Tue, June 15, 2004
15 years for stepmom
JUDGE SETS PAROLE ELIGIBILITY IN FARAH KHAN CASE
By SAM PAZZANO, COURTS BUREAU
KANEEZ FATIMA must spend 15 years in prison before she can seek parole for her role in the "barbaric" murder of her 5-year-old stepdaughter, Farah Khan, a judge ruled yesterday. Justice David Watt said Muhammad Arsal Khan was the actual killer of his natural daughter, Farah, in December, 1999. He was sentenced to life imprisonment with no chance of parole for 25 years. Khan dismembered and decapitated the child and bagged her body parts "like refuse."
Watt said he, like the jury, rejected Fatima's version that she tried to save Farah but was repelled by Khan, who was in a homicidal rage.
'NOT MERE SPECTATOR'
Khan abused his child and Fatima, just as he had cruelly treated Farah's mother earlier, Watt said.
But Fatima assisted in the cover-up of the crime, Watt said, and was "not the mere spectator immobilized by fear.
"She did nothing to stop the onslaught," Watt said in deciding Fatima will not be eligible to apply for parole until Jan. 19, 2015 -- five years longer than the minimum 10 years. She was convicted of second-degree murder and is serving a life term.
"She committed an egregious breach of trust. This wasn't the first time that Farah Khan was abused and this must have occurred in Fatima's presence," Watt said.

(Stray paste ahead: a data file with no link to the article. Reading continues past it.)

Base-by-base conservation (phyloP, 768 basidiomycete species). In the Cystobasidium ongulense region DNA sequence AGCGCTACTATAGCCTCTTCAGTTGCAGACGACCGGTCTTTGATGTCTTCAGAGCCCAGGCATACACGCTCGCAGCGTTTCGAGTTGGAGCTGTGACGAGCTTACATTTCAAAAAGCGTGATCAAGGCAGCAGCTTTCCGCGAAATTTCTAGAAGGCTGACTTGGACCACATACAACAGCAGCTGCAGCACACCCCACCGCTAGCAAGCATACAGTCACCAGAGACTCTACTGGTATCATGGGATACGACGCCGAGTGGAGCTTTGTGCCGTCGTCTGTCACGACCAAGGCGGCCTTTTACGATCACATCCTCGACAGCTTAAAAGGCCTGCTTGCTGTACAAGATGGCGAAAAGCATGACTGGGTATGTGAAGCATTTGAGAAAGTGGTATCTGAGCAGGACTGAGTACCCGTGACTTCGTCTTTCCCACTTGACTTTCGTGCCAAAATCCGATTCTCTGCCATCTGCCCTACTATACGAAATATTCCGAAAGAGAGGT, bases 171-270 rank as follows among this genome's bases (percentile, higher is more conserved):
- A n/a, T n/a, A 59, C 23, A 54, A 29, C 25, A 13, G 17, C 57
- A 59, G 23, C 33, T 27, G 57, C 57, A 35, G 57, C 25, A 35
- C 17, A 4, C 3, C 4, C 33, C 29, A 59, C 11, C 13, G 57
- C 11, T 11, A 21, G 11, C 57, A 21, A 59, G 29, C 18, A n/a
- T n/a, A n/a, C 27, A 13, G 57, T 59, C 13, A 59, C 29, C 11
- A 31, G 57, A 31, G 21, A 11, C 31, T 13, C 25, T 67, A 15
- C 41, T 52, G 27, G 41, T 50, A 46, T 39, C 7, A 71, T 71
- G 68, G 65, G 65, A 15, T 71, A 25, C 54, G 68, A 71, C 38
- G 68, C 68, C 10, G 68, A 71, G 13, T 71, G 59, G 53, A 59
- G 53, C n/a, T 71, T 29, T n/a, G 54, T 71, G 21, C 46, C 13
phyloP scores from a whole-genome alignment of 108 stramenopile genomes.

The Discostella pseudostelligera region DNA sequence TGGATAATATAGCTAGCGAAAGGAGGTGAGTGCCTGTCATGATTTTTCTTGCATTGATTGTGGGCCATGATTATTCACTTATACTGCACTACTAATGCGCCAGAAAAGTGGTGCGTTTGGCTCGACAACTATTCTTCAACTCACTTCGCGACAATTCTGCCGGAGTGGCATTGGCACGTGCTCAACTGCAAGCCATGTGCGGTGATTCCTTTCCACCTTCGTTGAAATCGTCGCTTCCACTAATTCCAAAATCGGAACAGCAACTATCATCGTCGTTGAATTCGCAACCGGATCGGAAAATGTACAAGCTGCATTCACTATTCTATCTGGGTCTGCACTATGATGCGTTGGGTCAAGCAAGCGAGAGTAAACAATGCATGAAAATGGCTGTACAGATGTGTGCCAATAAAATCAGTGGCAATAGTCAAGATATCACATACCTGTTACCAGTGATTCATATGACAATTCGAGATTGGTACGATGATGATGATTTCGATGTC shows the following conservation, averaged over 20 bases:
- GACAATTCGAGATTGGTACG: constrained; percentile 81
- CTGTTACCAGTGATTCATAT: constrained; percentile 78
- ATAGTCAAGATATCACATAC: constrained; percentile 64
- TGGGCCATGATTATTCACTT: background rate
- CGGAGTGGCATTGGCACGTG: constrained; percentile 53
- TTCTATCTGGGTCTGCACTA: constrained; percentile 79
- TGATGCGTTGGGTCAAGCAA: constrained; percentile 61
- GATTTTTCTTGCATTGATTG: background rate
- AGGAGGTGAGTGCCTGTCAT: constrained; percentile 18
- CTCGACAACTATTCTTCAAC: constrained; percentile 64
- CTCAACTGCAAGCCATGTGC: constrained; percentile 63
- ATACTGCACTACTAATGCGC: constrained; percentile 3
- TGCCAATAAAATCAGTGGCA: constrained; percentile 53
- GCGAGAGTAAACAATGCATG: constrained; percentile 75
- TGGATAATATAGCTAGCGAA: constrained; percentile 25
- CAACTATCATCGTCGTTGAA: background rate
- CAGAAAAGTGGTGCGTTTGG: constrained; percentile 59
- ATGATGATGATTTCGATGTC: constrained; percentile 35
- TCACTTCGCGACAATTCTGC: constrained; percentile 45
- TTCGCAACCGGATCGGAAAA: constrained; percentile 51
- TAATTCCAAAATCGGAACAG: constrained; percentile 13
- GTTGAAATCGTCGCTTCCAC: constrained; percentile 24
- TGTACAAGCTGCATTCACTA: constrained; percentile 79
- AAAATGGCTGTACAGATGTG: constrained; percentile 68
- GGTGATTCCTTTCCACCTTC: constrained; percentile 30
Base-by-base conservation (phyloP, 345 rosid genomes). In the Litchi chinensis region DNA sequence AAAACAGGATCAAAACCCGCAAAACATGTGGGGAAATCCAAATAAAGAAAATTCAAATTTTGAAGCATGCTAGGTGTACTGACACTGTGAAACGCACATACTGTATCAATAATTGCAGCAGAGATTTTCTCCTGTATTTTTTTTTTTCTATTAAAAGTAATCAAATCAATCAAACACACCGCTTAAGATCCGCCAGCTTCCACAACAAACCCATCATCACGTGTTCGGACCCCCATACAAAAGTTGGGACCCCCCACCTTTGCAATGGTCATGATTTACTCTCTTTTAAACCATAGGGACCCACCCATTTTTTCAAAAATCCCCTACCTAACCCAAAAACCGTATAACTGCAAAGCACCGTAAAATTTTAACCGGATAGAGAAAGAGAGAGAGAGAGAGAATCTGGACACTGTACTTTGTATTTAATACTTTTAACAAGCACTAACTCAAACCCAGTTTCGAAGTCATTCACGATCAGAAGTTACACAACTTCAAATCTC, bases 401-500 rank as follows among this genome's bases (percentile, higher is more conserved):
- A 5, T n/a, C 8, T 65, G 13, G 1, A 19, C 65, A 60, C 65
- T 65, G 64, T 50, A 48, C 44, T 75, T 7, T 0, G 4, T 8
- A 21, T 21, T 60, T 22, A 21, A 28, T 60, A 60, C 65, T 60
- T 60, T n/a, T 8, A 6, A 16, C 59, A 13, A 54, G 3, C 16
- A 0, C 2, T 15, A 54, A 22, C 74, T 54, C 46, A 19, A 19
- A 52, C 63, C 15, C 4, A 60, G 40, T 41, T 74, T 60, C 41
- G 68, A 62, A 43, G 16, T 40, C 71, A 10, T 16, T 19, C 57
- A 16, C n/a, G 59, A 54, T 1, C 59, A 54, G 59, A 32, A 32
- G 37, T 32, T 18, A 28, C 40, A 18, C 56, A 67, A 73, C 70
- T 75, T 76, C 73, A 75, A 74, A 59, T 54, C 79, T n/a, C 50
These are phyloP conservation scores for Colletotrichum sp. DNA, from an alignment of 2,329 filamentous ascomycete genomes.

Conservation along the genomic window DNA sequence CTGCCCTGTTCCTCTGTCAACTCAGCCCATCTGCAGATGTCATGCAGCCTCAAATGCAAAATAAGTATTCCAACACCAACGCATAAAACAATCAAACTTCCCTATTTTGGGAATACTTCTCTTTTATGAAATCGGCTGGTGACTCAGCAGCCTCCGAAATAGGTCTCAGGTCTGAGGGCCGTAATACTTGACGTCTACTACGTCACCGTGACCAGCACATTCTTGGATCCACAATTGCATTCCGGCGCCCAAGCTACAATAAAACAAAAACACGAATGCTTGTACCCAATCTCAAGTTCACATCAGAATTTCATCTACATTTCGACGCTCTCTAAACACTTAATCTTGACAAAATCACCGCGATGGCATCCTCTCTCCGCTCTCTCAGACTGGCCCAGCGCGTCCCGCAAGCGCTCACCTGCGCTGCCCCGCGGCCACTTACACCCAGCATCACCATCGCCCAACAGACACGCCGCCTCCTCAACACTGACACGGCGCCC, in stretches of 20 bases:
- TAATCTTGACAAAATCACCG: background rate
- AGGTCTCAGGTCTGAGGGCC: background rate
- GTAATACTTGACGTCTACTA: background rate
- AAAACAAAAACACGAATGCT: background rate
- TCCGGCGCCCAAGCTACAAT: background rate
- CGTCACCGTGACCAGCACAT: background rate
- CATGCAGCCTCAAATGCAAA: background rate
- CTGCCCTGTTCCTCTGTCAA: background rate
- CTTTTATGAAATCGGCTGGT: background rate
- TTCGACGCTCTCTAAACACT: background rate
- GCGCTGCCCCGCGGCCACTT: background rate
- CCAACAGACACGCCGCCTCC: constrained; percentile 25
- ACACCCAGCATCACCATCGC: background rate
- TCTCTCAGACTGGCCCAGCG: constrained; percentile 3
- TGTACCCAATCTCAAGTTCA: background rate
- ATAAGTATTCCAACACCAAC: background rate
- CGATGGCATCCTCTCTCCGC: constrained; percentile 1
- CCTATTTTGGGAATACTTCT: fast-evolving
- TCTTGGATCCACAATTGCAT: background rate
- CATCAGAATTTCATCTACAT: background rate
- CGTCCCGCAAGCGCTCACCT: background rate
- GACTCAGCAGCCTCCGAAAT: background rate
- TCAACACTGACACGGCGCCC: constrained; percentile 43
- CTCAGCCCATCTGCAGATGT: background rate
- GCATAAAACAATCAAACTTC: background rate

Fatima helped Khan dispose of the child's limbs and torso in Colonel Samuel Smith park by carrying some bags inside a knapsack and then keeping a lookout as Khan buried them on the rocky shoreline.
Fatima also tearfully lied to teacher Heather Cartwright with a tale of her dying mother to conceal the murder, Watt said.
"This was a horrible crime that greatly affected our community," said Crown attorney David Fisher, who had argued for Fatima's parole eligibility to be set at between 18 and 20 years.
Defence lawyer John Collins sought the minimum 10 years for his client, whom he portrayed as a victim of two abusive arranged marriages who loved and cared for Farah as if she were her own child.
While he praised Watt for running a fair trial, Collins said he was considering appealing both the conviction and sentence.
Ten of the jurors who convicted Fatima recommended raising the parole eligibility period to between 15 and 25 years. Fatima, who has already been in jail for more than four years, will be able to apply for parole on Jan. 19, 2015.